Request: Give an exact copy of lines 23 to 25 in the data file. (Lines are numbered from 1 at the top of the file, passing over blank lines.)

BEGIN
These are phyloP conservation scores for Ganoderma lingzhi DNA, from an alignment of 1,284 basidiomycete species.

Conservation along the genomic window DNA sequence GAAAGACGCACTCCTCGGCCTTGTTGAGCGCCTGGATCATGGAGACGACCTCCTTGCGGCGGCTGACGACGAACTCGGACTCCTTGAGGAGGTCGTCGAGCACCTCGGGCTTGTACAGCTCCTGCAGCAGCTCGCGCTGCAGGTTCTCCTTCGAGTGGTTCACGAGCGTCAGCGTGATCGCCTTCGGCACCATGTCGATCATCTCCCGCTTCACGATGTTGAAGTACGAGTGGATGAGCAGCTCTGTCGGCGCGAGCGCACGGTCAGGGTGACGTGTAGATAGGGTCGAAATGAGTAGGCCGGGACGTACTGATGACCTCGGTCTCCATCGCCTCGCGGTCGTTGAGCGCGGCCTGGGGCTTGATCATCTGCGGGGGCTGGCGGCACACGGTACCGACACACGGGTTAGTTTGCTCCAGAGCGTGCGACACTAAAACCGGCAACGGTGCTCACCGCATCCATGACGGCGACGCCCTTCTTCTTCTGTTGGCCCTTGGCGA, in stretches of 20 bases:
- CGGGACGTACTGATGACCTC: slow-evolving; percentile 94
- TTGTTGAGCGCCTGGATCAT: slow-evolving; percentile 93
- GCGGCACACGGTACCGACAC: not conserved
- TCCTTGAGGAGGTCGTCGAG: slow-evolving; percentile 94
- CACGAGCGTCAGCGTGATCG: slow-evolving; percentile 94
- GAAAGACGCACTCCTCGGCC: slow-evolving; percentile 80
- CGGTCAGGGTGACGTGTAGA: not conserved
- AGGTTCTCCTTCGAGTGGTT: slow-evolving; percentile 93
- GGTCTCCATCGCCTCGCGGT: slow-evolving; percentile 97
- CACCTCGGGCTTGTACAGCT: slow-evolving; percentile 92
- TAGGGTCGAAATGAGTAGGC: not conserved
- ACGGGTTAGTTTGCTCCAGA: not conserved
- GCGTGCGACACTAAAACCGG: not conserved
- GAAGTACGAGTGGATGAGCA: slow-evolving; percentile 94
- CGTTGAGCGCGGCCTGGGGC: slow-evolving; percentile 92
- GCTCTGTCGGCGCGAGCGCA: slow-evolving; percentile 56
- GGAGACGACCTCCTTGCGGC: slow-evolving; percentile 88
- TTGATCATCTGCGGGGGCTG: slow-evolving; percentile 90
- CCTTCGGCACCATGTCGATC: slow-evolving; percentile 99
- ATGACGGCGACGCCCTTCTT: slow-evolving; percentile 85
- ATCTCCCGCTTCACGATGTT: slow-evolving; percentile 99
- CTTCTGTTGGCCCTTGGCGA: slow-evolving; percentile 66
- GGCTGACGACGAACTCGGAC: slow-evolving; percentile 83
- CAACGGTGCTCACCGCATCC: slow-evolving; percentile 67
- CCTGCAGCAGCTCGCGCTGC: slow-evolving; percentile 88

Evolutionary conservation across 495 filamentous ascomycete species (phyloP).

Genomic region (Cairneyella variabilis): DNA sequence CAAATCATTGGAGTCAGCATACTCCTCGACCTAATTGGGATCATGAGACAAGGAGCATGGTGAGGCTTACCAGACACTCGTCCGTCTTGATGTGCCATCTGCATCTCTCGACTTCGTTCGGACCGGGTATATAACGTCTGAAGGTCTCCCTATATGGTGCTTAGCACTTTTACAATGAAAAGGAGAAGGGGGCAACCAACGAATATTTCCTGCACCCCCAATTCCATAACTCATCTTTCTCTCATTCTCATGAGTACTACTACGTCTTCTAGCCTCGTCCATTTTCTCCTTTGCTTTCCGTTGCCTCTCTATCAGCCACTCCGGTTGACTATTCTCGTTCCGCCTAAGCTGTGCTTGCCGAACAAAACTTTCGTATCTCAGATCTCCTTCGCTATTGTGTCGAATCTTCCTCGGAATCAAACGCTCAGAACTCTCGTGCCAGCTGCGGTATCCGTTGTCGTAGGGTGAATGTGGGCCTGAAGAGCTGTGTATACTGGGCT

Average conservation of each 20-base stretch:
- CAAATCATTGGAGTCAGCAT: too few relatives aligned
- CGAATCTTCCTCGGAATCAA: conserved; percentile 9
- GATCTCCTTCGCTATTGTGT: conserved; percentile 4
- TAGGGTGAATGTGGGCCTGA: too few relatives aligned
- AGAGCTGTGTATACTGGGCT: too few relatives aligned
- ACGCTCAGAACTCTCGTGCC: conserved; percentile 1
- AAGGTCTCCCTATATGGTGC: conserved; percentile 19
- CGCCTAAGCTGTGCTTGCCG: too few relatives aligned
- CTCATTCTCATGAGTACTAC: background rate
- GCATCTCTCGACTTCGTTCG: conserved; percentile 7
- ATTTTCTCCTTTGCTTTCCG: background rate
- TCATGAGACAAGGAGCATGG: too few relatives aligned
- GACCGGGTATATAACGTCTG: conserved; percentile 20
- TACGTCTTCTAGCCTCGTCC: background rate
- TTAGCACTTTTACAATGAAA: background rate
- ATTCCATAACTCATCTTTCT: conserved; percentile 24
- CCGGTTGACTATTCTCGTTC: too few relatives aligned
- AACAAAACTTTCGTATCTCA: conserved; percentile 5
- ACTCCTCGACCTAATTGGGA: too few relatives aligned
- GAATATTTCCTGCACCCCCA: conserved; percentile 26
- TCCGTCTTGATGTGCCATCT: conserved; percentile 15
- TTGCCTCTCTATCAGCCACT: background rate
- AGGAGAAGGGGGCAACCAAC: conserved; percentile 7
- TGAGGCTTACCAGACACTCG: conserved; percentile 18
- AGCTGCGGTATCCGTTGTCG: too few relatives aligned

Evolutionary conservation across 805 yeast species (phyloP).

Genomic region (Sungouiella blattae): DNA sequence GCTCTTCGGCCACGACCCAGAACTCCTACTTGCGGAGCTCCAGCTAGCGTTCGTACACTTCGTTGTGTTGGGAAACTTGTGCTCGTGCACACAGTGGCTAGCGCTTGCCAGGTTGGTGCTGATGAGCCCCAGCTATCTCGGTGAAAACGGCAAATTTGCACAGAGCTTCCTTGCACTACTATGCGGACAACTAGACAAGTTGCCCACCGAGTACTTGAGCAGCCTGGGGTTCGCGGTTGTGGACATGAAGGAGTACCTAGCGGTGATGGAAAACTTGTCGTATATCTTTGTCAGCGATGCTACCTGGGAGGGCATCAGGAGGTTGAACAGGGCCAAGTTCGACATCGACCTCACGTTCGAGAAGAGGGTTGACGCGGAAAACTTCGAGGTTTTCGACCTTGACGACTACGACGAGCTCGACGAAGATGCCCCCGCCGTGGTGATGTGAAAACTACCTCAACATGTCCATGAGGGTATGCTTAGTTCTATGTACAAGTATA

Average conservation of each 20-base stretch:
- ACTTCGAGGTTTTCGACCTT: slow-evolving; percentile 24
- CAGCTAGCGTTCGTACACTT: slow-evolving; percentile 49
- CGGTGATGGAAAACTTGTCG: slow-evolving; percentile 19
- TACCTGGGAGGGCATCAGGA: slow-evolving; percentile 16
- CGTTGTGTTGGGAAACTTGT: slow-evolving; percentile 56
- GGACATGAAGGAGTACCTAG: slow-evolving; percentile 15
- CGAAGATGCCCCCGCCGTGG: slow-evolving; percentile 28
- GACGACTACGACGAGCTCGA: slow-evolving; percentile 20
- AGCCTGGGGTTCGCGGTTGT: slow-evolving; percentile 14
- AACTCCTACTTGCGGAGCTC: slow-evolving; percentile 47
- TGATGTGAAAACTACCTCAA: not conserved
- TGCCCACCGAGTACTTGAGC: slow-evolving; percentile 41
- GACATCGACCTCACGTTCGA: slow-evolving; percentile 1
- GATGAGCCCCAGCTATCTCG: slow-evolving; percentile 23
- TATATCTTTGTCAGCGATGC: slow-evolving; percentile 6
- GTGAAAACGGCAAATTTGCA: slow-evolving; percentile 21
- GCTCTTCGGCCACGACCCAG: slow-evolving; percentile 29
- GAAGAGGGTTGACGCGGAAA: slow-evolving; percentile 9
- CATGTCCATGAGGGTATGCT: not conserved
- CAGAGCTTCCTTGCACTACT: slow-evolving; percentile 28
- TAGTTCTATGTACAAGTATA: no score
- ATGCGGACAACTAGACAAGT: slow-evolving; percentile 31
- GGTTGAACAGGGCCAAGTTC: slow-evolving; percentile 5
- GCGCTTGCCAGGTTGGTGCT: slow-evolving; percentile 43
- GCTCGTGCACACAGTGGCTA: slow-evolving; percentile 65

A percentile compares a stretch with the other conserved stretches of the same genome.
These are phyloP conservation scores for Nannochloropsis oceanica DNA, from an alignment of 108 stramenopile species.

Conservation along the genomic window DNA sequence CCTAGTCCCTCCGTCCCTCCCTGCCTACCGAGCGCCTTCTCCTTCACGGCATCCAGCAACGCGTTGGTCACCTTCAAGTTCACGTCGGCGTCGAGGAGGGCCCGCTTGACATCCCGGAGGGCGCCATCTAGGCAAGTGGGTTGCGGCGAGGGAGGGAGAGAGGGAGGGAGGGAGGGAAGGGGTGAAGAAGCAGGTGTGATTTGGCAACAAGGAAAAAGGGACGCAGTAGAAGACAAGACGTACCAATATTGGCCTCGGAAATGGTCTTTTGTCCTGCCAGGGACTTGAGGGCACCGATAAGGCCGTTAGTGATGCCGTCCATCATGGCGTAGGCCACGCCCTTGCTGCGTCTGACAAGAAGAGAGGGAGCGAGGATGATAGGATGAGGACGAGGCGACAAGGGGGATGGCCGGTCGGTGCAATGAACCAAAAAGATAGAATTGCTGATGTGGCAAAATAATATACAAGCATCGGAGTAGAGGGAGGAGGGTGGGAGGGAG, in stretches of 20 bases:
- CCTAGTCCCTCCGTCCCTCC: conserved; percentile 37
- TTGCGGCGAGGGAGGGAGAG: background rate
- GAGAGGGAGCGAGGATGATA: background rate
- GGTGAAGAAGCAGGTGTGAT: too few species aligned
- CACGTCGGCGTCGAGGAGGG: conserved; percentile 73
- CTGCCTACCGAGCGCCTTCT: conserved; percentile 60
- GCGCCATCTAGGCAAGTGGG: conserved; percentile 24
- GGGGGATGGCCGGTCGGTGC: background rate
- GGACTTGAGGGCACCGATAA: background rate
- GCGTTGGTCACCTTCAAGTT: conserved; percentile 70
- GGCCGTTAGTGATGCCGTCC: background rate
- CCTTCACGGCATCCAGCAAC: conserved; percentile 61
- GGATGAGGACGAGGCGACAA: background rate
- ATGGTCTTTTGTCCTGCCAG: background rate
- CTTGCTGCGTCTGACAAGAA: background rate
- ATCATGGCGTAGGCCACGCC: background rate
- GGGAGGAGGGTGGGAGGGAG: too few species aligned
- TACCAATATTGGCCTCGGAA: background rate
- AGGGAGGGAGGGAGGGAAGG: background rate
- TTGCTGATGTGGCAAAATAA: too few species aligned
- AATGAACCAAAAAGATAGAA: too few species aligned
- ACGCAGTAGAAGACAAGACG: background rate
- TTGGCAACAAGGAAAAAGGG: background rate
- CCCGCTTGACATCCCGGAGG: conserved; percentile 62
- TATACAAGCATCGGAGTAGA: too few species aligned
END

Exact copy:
- ATCTCCCGCTTCACGATGTT: slow-evolving; percentile 99
- CTTCTGTTGGCCCTTGGCGA: slow-evolving; percentile 66
- GGCTGACGACGAACTCGGAC: slow-evolving; percentile 83